The thickness of active regions made of teh superlattice regions is usually approximately 0.1 μm-1.0 μm. Accordingly, the thickness of the disordered regions conforms thereto.
The interdiffusion of the superlattice is realized in such a way that an impurity is introduced into the predetermined regions by the process of diffusion, ion implantation or the like, whereupon annealing is carried out. When the lateral diffusion of the impurity is considered, the thickness of the disordered regions should preferably be, at most, nearly equal to the period. The interdiffusion of the superlattice is, per se, taught in the following papers:
(1) W. D. Laidig et al.: Appl. Phys. Lett. 38, 776 (1981) "Disorder of an AlAs-GaAs superlattice by impurity diffusion".
(2) J. J. Coleman et al.: Appl. Phys. Lett. 40, 904 (1982) "Disorder of an AlAs-GaAs superlattice by silicon implantation".
Regarding a GaAs/GaAlAs system, this technique is a phenomenon in which a superlattice of GaAs/GaAlAs or the like is doped with an impurity such as, for example, Zn or Si to approximately 1×1019 atoms/cm3 by diffusion or ion implantation and is subjected to annealing, whereby Ga and Al in the superlattice interdiffuse until the superlattice becomes a homogeneous alloy of GaAlAs.
By applying this phenomenon to a GaAs/GaAlAs multi-quantum well (MQW) type laser active layer, the interdiffusion is induced periodically in the traveling direction of laser radiation, and non-gaining regions transparent to the laser radiation are formed. In general, when the superlattice structure is disordered, the regions have a band gap which is effectively greater than that of the multi-quantum regions, so currents flow through the regions other than the interdiffused regions. Thus, the periodic distribution of the gain regions intended first is attained.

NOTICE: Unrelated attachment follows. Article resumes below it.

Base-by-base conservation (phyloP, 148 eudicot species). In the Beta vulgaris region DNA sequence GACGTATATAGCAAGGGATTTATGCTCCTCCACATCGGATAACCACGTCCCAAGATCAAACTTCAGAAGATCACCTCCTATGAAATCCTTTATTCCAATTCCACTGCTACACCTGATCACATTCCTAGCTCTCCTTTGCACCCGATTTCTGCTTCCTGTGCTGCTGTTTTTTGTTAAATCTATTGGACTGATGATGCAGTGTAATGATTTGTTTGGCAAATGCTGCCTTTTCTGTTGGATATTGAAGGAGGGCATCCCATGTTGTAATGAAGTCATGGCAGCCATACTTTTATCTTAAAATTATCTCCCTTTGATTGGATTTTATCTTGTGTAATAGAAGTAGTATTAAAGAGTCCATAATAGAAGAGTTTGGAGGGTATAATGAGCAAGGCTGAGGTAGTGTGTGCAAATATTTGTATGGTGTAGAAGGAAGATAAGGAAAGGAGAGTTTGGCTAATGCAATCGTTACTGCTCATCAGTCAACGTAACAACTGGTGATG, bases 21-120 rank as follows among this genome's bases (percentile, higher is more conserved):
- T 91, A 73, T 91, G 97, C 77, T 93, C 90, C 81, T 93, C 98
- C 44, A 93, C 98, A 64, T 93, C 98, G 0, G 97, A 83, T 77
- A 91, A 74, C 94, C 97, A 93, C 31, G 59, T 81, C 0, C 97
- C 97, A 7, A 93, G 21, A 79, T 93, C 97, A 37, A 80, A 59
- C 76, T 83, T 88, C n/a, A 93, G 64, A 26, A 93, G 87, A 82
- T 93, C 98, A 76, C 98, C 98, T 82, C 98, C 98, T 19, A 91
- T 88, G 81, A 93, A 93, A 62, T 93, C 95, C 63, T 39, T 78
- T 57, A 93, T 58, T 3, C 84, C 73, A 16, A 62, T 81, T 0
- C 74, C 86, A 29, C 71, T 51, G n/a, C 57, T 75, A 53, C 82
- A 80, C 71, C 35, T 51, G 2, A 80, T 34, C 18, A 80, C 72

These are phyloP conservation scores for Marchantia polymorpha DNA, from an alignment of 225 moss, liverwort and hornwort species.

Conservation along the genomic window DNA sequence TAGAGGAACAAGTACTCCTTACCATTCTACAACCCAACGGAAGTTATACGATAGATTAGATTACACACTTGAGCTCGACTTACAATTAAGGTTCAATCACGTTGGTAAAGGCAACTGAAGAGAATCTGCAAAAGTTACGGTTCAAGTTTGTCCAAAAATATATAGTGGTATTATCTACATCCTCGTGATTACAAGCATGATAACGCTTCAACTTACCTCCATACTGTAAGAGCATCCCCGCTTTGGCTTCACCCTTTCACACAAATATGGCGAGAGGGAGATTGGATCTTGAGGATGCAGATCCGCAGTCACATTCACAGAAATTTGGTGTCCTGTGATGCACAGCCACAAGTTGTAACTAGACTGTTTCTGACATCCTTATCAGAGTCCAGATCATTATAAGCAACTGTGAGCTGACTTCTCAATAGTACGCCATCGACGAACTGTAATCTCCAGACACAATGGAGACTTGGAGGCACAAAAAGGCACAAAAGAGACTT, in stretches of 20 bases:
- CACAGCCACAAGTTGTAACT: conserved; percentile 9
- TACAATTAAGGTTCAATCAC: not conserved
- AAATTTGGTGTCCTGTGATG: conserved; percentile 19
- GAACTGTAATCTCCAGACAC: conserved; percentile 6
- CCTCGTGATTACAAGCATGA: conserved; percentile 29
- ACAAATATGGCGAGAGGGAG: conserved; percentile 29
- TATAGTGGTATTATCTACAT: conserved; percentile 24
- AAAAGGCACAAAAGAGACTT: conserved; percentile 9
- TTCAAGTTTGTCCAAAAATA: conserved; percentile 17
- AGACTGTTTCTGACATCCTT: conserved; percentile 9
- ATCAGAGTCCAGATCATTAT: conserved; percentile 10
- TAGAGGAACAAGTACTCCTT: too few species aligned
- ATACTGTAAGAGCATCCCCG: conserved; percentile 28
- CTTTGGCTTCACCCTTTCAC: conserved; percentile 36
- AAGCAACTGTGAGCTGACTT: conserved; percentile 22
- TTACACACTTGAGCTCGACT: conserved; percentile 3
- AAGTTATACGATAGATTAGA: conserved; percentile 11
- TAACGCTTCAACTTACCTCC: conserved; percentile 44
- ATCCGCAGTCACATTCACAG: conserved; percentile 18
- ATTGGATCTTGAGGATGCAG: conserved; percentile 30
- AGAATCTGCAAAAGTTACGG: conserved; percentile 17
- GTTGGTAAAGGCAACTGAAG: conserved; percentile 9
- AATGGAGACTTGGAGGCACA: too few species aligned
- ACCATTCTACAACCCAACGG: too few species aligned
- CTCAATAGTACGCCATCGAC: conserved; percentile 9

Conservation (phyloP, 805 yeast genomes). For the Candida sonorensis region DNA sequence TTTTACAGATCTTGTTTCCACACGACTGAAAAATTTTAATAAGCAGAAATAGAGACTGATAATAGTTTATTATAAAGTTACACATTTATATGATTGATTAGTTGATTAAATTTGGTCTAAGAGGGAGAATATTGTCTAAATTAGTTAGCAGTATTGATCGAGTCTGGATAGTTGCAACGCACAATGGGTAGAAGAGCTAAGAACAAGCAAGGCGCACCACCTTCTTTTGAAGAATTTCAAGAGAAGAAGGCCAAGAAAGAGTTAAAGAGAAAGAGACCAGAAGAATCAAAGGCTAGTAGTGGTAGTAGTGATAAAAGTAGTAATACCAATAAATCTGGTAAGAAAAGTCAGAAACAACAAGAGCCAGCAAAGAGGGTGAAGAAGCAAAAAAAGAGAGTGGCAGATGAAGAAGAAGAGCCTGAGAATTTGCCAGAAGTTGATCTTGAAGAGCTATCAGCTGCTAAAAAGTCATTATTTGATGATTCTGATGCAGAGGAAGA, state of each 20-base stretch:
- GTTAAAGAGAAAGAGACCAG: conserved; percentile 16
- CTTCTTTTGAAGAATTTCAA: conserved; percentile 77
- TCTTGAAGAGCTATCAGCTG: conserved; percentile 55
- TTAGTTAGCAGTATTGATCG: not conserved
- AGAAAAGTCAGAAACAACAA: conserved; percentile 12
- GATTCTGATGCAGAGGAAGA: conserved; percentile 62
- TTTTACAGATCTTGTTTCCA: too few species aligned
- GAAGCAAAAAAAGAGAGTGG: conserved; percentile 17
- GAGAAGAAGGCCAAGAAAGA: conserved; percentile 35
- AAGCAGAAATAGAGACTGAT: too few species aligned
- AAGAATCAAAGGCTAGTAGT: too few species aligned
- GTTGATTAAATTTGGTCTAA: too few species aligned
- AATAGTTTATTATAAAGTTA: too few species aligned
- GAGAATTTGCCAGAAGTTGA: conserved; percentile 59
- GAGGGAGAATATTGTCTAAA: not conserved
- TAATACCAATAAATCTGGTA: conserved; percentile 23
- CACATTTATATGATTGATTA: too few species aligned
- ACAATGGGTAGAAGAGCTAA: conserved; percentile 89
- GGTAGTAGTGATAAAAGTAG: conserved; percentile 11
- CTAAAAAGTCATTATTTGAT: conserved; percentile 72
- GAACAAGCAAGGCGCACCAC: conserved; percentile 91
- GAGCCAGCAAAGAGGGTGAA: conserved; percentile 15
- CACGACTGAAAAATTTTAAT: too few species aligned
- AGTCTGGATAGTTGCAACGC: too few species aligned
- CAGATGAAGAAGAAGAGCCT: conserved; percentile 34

It has been confirmed by observation with a transmission electron microscope that no lattice mismatch is involved in the boundary between the superlattice and each region where the superlattice has been nullified by the interdiffusion, and the distributed feedback of the gain has been realized without causing point defects or edge dislocations.
FIG. 1 is a sectional view of a distributed feedback semiconductor laser fabricated by the use of the method of the present invention, taken along a plane containing a resonator;
FIG. 2 is a perspective view showing an example of a distributed feedback semiconductor laser employing a buried structure; and
FIG. 3 is a plan view showing a mask pattern for ion implantation.
An embodiment will be described with reference to FIG. 1. This figure is a sectional view taken along a plane parallel to the traveling direction of laser radiation, and enlarges part of a periodic structure.